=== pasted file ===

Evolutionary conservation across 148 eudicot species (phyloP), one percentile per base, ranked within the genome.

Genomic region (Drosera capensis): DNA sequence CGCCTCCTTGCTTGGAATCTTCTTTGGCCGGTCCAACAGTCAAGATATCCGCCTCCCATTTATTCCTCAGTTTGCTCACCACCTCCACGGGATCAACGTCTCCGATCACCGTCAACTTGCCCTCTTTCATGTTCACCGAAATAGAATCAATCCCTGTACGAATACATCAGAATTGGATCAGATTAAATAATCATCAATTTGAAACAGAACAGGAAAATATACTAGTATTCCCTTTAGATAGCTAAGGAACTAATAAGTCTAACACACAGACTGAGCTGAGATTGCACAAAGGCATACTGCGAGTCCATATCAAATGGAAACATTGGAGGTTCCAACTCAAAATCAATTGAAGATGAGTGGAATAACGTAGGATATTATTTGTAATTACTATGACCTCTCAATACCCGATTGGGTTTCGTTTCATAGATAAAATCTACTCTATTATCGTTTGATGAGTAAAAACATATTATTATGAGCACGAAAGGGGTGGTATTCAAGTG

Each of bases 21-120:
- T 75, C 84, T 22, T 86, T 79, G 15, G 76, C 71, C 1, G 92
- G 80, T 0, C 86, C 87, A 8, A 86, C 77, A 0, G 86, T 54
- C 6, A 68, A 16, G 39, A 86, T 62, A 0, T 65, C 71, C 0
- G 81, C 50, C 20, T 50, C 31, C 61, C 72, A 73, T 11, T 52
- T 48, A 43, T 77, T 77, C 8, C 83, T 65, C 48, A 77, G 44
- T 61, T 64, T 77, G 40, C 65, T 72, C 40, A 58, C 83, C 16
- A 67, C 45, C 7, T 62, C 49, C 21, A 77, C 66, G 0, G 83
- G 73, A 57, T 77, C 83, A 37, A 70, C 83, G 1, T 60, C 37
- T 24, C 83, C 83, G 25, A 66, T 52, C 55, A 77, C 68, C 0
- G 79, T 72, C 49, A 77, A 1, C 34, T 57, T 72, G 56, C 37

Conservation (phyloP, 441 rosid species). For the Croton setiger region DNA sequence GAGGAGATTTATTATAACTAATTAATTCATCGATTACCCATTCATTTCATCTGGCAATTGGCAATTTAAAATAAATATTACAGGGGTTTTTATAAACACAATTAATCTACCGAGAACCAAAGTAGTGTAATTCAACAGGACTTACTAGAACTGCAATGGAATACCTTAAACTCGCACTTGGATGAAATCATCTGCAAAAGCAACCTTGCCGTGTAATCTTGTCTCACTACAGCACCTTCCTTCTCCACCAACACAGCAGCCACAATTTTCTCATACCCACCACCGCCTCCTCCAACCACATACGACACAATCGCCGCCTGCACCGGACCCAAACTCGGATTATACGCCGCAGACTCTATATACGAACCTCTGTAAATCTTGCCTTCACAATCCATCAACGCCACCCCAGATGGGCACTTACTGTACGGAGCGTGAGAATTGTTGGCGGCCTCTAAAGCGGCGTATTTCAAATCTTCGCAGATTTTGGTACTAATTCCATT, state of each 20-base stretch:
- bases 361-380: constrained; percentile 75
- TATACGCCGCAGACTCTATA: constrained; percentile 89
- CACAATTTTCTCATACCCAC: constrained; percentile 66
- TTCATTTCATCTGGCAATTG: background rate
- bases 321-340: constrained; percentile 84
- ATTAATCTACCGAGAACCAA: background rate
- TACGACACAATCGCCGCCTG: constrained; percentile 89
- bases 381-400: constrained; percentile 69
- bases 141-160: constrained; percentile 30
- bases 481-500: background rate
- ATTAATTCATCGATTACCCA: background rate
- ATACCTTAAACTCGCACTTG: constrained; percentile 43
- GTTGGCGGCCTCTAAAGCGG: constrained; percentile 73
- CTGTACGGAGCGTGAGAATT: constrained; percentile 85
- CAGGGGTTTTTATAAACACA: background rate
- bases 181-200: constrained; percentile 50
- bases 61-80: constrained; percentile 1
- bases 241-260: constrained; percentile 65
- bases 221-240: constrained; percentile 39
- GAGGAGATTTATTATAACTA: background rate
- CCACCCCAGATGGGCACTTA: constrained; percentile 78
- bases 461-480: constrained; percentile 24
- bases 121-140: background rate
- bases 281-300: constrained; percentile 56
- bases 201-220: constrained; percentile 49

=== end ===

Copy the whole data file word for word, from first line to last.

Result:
Evolutionary conservation across 148 eudicot species (phyloP), one percentile per base, ranked within the genome.

Genomic region (Drosera capensis): DNA sequence CGCCTCCTTGCTTGGAATCTTCTTTGGCCGGTCCAACAGTCAAGATATCCGCCTCCCATTTATTCCTCAGTTTGCTCACCACCTCCACGGGATCAACGTCTCCGATCACCGTCAACTTGCCCTCTTTCATGTTCACCGAAATAGAATCAATCCCTGTACGAATACATCAGAATTGGATCAGATTAAATAATCATCAATTTGAAACAGAACAGGAAAATATACTAGTATTCCCTTTAGATAGCTAAGGAACTAATAAGTCTAACACACAGACTGAGCTGAGATTGCACAAAGGCATACTGCGAGTCCATATCAAATGGAAACATTGGAGGTTCCAACTCAAAATCAATTGAAGATGAGTGGAATAACGTAGGATATTATTTGTAATTACTATGACCTCTCAATACCCGATTGGGTTTCGTTTCATAGATAAAATCTACTCTATTATCGTTTGATGAGTAAAAACATATTATTATGAGCACGAAAGGGGTGGTATTCAAGTG

Each of bases 21-120:
- T 75, C 84, T 22, T 86, T 79, G 15, G 76, C 71, C 1, G 92
- G 80, T 0, C 86, C 87, A 8, A 86, C 77, A 0, G 86, T 54
- C 6, A 68, A 16, G 39, A 86, T 62, A 0, T 65, C 71, C 0
- G 81, C 50, C 20, T 50, C 31, C 61, C 72, A 73, T 11, T 52
- T 48, A 43, T 77, T 77, C 8, C 83, T 65, C 48, A 77, G 44
- T 61, T 64, T 77, G 40, C 65, T 72, C 40, A 58, C 83, C 16
- A 67, C 45, C 7, T 62, C 49, C 21, A 77, C 66, G 0, G 83
- G 73, A 57, T 77, C 83, A 37, A 70, C 83, G 1, T 60, C 37
- T 24, C 83, C 83, G 25, A 66, T 52, C 55, A 77, C 68, C 0
- G 79, T 72, C 49, A 77, A 1, C 34, T 57, T 72, G 56, C 37

Conservation (phyloP, 441 rosid species). For the Croton setiger region DNA sequence GAGGAGATTTATTATAACTAATTAATTCATCGATTACCCATTCATTTCATCTGGCAATTGGCAATTTAAAATAAATATTACAGGGGTTTTTATAAACACAATTAATCTACCGAGAACCAAAGTAGTGTAATTCAACAGGACTTACTAGAACTGCAATGGAATACCTTAAACTCGCACTTGGATGAAATCATCTGCAAAAGCAACCTTGCCGTGTAATCTTGTCTCACTACAGCACCTTCCTTCTCCACCAACACAGCAGCCACAATTTTCTCATACCCACCACCGCCTCCTCCAACCACATACGACACAATCGCCGCCTGCACCGGACCCAAACTCGGATTATACGCCGCAGACTCTATATACGAACCTCTGTAAATCTTGCCTTCACAATCCATCAACGCCACCCCAGATGGGCACTTACTGTACGGAGCGTGAGAATTGTTGGCGGCCTCTAAAGCGGCGTATTTCAAATCTTCGCAGATTTTGGTACTAATTCCATT, state of each 20-base stretch:
- bases 361-380: constrained; percentile 75
- TATACGCCGCAGACTCTATA: constrained; percentile 89
- CACAATTTTCTCATACCCAC: constrained; percentile 66
- TTCATTTCATCTGGCAATTG: background rate
- bases 321-340: constrained; percentile 84
- ATTAATCTACCGAGAACCAA: background rate
- TACGACACAATCGCCGCCTG: constrained; percentile 89
- bases 381-400: constrained; percentile 69
- bases 141-160: constrained; percentile 30
- bases 481-500: background rate
- ATTAATTCATCGATTACCCA: background rate
- ATACCTTAAACTCGCACTTG: constrained; percentile 43
- GTTGGCGGCCTCTAAAGCGG: constrained; percentile 73
- CTGTACGGAGCGTGAGAATT: constrained; percentile 85
- CAGGGGTTTTTATAAACACA: background rate
- bases 181-200: constrained; percentile 50
- bases 61-80: constrained; percentile 1
- bases 241-260: constrained; percentile 65
- bases 221-240: constrained; percentile 39
- GAGGAGATTTATTATAACTA: background rate
- CCACCCCAGATGGGCACTTA: constrained; percentile 78
- bases 461-480: constrained; percentile 24
- bases 121-140: background rate
- bases 281-300: constrained; percentile 56
- bases 201-220: constrained; percentile 49